Published on 01/04/2021
Housing affordability refers to the ability of a household to meet its housing costs, such as servicing a mortgage or renting, without compromising other needs.
One of NHFIC’s core responsibilities is conducting research into housing affordability in Australia. The following research builds on our State of the Nation’s Housing 2020 report, expanding the Lorenz curve analysis on affordability for renters and potential first home buyers in Sydney to cover Australia’s major capital cities*. The data is at 30 June 2020.
Housing affordability can be measured in different ways, with each metric having advantages and limitations.
One of the ways our State of the Nation’s Housing 2020 report measured housing affordability was using Lorenz curves. In standard economics, a Lorenz curve is used to graph the distribution of income or wealth. But they can also be used to assess the distribution of housing affordability for people and households at different income levels.
Lorenz curves have the benefit of being able to assess the dwellings that are available for people of various income levels at different property price points. It provides a richer insight than relying on simple (average) price-to-income ratios which do not account for important spatial and distributional aspects of affordability.
The horizontal axis in these Lorenz curves track the proportion of people in the population ranked according to their income (in this case, by income quintile) and the vertical axis shows the corresponding cumulative proportion of dwelling stock that is deemed affordable.
In the charts, ‘affordable’ is deemed to be mortgage or rental payments equating to 30 per cent or less of household disposable income.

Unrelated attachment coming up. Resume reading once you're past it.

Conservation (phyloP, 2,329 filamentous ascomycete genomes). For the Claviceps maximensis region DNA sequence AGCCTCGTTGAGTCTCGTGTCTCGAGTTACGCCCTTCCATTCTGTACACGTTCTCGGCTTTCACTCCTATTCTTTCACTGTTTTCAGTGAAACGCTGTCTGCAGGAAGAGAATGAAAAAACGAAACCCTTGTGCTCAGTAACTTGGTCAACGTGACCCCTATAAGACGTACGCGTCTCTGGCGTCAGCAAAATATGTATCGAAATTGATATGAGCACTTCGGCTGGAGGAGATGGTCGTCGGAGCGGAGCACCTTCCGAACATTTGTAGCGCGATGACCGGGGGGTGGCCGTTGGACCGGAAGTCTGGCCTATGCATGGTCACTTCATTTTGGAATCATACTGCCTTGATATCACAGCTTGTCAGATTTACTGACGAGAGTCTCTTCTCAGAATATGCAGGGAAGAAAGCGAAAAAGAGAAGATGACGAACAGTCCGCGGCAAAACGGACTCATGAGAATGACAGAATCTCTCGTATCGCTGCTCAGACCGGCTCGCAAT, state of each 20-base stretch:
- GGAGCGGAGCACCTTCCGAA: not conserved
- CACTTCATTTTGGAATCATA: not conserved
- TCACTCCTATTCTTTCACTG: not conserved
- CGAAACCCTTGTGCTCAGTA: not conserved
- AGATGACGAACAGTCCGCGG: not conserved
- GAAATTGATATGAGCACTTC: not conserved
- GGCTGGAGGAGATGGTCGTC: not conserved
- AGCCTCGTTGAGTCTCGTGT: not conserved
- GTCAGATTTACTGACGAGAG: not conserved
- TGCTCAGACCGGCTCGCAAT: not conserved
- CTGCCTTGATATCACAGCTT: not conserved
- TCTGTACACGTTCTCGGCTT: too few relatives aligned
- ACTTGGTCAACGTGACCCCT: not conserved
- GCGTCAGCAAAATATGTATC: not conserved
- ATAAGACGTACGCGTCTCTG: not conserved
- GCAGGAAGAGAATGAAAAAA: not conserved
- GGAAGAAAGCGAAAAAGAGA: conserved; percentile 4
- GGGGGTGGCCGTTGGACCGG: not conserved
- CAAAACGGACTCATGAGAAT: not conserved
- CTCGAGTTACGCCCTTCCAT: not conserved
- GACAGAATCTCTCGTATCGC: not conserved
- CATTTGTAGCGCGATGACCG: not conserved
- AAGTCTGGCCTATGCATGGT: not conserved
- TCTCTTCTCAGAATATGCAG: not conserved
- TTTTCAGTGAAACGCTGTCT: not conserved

If the dotted line is close to, or above the 45-degree line, it means rents or mortgage payments for certain home values are more favourably distributed for different income levels (basically, it is good for affordability). If the Lorenz curve is below the 45-degree line it demonstrates that rents or home values are more unfavourably distributed and less of the property stock is affordable for certain income levels (i.e. it is bad for affordability).
As with any metric, Lorenz curves come with limitations. For example, they cannot determine whether affordability for the lower income renters has changed at a more granular percentile level (particularly as we are using income quintiles). These curves also do not show whether renters in higher income quintiles are actually renting stock in lower price quintiles (which if they were, would reduce the amount of stock for lower income renters). Also, these curves capture relationships at a particular point in time, and therefore don’t capture movements in prices and incomes over different periods.
Nonetheless, these charts provide important spatial and distributional insights that can’t be achieved through typical average measures.
This chart graphically shows private rental affordability across Australia’s major cities (excluding Canberra and Darwin*). The Lorenz curves graph the proportion of rental properties available for different income levels. 'Affordable' is deemed to be rental payments equating to 30 per cent or less of household disposable income.
This chart graphically shows affordability for potential first home buyers across Australia’s major cities (excluding Canberra and Darwin*). We assume that potential first home buyers are the cohort of renters aged 24-39. ‘Affordable’ is deemed to be mortgage repayments equating to 30 per cent or less of household disposable income.
* Due to the sample size, NHFIC was unable to obtain reliable income data for Darwin or Canberra.